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Steve Mnuchin: New sanctions against North Korea not aimed at China


Updated September 21, 2017 12:39 PM EDT

President Trump on Thursday said that North Korea can "no longer count on others" for its banking and trade after signing an executive order on the issue.

"For much too long, North Korea has been allowed to abuse the international finance system," he said in New York City. "Tolerance for this disgraceful practice must end now."

"This new order provides us with powerful new tools, but I want to be clear - it targets one nation and one nation only, North Korea," Trump added.

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"This regime can no longer count on others to facilitate its trade and banking activities. I must tell you this is a complete denuclearization of North Korea we are discussing."

Trump also announced that China's central bank had cut off business ties with North Korea amid rising global concern over the latter's quest for nuclear weapons.

"I am very proud to tell you as you may have heard just now that China's central bank has told other banks - it's a massive banking system - to stop doing business with North Korea," he said.

"I want to thank President Xi for the very bold move he made today," Trump added of Chinese President Xi Jinping. "It was a somewhat unexpected move and we appreciate it."

The new set of sanctions are not targeted at China, which is one of North Korea's most prominent trading partners, U.S. Treasury Secrtary Steve Mnuchin said.

"This action is directed at everyone," Mnuchin said, saying that the new rules are "in no way specifically directed at China."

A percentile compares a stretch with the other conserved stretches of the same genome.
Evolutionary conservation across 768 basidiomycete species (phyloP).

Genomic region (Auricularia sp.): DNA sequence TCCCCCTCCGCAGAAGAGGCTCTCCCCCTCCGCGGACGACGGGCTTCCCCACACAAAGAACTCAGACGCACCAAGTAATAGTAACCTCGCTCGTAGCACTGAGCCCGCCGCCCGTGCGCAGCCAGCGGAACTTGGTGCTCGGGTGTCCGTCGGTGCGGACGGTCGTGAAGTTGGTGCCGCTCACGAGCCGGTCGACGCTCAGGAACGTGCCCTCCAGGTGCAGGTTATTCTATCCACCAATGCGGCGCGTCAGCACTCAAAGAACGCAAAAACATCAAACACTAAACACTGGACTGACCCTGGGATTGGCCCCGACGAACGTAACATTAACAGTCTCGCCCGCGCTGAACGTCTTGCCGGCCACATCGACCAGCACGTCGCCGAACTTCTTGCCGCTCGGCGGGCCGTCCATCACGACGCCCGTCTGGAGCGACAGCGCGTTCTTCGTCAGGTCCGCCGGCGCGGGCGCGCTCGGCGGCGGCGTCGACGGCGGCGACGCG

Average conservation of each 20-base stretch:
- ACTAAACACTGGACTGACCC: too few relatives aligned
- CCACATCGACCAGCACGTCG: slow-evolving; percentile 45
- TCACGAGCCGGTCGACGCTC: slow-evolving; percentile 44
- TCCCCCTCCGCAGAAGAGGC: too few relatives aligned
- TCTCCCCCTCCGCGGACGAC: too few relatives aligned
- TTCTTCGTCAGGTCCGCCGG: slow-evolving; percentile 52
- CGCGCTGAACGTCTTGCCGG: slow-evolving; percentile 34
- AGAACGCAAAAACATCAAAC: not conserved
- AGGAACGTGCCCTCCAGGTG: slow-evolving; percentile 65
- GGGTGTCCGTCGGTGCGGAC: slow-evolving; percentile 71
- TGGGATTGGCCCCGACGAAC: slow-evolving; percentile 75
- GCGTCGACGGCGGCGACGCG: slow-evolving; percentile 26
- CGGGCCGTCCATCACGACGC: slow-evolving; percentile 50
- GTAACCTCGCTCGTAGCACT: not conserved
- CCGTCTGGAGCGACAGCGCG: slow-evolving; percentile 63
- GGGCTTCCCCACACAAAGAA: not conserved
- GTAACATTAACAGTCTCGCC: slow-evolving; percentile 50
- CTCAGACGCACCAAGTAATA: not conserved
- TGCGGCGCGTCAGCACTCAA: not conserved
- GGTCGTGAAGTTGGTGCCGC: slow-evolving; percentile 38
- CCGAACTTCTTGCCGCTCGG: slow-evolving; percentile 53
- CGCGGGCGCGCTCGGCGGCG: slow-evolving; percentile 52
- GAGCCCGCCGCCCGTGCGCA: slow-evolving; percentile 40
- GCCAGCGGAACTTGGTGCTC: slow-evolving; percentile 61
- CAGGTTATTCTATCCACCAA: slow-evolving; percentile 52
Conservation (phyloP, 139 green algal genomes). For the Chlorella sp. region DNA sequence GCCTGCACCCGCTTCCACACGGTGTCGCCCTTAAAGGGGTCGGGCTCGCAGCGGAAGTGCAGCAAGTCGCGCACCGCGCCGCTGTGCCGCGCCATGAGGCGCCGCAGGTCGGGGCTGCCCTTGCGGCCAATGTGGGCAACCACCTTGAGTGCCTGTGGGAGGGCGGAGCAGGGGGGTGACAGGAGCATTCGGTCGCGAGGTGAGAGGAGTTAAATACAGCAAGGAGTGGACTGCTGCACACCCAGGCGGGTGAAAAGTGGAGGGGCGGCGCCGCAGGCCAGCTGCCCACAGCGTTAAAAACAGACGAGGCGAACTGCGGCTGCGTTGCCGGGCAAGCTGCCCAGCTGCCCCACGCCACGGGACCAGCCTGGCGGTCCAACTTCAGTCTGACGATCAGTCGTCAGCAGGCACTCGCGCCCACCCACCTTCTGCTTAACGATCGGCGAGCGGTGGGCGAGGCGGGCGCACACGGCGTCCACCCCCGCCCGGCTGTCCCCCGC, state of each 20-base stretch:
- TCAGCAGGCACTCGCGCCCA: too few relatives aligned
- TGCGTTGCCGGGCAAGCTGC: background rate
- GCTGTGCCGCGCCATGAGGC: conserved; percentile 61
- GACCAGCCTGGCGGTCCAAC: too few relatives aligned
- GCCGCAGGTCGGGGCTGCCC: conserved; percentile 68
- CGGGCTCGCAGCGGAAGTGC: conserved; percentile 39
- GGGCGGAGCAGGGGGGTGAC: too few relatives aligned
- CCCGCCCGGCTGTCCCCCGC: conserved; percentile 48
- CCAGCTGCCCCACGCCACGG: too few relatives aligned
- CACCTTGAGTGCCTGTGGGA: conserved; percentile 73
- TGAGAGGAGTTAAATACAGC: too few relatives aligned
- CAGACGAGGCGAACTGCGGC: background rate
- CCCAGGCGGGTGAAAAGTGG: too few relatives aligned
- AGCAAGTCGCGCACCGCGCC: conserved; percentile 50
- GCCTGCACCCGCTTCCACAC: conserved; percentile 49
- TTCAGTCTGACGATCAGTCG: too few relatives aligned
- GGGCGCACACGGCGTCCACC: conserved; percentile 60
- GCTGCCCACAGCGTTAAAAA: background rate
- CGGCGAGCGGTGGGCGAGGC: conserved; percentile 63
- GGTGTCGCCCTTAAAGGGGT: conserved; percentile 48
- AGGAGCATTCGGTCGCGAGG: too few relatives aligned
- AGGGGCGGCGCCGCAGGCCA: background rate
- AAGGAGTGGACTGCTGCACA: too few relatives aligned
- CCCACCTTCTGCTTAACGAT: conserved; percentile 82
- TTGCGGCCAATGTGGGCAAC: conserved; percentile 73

Trump said his executive order would significantly expand the power U.S. authorities have to "target individuals, companies [and] financial institutions that finance and facilitate trade with North Korea.

The president announced his new executive order during a meeting with Japanese Prime Minister Shinzo Abe and South Korean President Moon Jae-in about North Korea.

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North Korea has repeatedly conducted ballistic missile tests this year, raising fears in Asia that it will develop a nuclear weapons arsenal to threaten its neighbors with.

"The brutal North Korean regime does not respect its own citizens or the sovereignty of other nations," Trump said of North Korean leader Kim Jong Un's government.

Updated September 21, 2017 12:23 PM EDT

President Trump meets with Japanese Prime Minister Shinzo Abe and South Korean President Moon Jae-in.

President Trump on Thursday huddled with Japanese Prime Minister Shinzo Abe and South Korean President Moon Jae-in about their growing troubles with North Korea, according to The Financial Express.

North Korean leader Kim Jong Un has repeatedly vowed his nation will acquire nuclear weapons and improved ballistic missiles for delivering them this year, raising tensions in the global community.

Trump on Tuesday pledged during his first address before the United Nations (U.N.) General Assembly that the U.S. will "totally destroy" North Korea if it keeps seeking the devastating arms.

"[Kim's] reckless pursuit of nuclear weapons ... threatens the entire world with unthinkable loss of human life," he said in New York City. "[If the U.S.] is forced to defend itself or its allies, we will have no choice but to totally destroy North Korea."

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